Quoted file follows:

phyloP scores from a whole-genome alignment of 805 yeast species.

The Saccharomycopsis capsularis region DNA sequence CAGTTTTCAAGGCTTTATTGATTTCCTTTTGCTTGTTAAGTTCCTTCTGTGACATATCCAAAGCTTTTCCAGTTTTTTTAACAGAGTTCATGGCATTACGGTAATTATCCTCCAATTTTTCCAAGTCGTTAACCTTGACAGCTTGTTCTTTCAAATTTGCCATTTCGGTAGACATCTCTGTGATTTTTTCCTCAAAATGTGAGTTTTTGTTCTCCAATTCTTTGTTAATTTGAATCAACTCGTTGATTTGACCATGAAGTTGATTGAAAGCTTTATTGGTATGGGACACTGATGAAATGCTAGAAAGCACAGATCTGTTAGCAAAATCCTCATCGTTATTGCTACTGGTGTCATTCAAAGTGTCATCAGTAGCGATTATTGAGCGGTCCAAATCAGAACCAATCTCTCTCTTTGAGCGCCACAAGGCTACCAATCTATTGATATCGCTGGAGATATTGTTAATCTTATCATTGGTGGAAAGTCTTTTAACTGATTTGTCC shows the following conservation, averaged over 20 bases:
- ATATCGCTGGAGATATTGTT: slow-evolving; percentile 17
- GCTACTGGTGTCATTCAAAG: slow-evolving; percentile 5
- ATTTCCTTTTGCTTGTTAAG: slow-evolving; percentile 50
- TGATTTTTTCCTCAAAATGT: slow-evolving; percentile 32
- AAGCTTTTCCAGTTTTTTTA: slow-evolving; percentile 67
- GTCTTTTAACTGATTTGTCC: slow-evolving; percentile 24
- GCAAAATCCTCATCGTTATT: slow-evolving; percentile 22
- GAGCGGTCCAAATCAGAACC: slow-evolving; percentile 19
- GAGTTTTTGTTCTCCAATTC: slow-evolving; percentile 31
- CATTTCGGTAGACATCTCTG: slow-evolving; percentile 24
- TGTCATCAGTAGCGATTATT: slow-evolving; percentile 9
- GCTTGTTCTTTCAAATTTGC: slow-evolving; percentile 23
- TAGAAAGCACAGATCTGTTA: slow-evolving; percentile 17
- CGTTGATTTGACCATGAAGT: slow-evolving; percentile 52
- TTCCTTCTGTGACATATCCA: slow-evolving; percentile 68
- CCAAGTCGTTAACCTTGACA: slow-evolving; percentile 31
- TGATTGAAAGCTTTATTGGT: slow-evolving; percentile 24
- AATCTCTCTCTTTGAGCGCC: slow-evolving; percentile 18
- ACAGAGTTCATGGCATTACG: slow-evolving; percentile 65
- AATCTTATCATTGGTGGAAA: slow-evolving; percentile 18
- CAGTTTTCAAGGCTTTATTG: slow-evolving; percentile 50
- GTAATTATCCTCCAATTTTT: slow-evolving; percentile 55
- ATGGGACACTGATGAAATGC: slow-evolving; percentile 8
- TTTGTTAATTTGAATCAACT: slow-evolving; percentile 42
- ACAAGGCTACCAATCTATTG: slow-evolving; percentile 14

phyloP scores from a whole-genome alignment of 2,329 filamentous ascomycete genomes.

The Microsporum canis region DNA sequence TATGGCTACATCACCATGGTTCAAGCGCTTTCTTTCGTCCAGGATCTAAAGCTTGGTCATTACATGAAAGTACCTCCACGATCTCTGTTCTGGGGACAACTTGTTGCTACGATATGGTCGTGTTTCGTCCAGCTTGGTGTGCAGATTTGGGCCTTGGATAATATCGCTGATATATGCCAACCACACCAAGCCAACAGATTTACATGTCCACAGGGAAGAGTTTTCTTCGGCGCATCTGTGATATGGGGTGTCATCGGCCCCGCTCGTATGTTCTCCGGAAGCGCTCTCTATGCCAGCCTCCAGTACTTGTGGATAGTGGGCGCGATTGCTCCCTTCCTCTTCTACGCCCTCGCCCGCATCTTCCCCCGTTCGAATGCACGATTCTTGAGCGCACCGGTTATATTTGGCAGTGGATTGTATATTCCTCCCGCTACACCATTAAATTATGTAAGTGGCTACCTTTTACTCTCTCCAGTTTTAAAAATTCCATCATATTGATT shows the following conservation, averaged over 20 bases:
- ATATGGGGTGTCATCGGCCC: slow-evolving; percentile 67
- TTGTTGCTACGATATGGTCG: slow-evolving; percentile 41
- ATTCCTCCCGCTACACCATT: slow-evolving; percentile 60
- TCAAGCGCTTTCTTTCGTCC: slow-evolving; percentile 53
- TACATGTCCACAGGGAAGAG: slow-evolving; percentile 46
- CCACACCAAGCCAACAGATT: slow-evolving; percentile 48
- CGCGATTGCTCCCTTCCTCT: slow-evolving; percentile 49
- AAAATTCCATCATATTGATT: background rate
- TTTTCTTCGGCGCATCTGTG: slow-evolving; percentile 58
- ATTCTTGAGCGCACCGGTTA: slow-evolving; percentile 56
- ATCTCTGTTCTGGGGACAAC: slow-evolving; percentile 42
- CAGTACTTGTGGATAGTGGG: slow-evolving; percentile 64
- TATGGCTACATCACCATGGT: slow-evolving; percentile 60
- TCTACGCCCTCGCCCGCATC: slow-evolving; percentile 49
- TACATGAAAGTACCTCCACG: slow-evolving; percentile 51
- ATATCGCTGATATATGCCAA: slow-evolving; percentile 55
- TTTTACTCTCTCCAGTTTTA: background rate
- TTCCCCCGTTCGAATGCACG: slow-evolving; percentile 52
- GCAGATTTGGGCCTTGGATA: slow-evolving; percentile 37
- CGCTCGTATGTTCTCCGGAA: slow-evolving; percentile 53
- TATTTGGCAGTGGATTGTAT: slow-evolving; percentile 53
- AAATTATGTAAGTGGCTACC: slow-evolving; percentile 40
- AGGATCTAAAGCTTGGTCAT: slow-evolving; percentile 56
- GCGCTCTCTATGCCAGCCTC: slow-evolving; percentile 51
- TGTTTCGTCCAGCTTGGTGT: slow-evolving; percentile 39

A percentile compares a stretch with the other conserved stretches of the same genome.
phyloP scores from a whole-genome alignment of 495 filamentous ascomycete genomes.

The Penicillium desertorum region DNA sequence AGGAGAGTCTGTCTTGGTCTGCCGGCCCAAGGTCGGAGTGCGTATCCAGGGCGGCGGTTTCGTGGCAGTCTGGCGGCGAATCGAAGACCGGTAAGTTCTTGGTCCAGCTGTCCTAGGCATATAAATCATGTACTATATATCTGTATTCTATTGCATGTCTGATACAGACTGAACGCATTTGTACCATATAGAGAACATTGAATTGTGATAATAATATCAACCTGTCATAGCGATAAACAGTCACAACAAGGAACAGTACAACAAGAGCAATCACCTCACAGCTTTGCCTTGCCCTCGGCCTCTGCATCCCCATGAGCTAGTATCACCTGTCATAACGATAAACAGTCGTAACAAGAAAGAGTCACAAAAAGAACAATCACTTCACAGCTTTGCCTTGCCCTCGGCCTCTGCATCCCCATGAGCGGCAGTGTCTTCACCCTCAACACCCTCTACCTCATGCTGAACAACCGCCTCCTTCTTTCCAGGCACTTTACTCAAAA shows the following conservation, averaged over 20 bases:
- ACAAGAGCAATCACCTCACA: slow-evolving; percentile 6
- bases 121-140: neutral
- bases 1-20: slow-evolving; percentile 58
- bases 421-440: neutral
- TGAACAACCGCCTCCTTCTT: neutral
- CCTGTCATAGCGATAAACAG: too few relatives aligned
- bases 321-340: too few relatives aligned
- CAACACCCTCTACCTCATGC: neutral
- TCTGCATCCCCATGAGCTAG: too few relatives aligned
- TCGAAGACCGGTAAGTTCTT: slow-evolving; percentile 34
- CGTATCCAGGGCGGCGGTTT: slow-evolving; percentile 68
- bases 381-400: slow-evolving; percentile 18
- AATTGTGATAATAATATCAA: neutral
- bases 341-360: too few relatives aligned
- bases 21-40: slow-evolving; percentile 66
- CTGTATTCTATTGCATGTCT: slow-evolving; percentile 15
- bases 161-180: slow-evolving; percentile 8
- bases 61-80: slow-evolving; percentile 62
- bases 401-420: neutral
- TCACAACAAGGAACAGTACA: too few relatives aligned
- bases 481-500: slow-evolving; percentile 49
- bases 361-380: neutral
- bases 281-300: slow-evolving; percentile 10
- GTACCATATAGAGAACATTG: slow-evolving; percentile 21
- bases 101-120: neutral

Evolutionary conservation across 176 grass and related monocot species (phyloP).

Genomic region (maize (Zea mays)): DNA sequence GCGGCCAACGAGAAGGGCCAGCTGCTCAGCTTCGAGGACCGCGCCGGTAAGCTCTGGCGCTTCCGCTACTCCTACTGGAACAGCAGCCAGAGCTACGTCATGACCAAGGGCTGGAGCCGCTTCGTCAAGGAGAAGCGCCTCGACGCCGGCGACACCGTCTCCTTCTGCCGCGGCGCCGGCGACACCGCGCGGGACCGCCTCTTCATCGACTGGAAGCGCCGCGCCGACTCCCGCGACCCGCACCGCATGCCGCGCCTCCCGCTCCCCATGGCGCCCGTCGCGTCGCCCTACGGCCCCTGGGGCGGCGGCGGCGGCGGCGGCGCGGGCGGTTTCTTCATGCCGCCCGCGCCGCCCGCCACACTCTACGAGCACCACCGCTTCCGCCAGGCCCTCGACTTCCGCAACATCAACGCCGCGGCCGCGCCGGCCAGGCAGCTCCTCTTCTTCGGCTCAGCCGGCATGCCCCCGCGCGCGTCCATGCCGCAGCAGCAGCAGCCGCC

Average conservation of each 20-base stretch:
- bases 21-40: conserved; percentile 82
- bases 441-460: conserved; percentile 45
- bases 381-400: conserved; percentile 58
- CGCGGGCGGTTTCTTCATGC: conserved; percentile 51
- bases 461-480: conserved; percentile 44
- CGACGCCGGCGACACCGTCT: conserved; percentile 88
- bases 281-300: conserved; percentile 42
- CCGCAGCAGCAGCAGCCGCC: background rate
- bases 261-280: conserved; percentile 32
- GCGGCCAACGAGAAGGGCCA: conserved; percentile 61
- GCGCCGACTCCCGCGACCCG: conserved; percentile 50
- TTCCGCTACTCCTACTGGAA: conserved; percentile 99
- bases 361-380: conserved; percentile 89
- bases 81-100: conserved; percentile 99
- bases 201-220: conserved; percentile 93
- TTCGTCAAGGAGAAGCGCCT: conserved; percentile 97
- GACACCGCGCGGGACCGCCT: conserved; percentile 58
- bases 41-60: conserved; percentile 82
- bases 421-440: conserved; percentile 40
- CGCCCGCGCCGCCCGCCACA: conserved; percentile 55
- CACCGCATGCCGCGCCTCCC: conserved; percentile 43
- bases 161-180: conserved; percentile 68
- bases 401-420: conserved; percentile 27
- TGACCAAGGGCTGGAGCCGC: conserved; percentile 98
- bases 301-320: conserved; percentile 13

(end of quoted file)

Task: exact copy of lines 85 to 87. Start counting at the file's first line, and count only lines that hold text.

Average conservation of each 20-base stretch:
- bases 21-40: conserved; percentile 82
- bases 441-460: conserved; percentile 45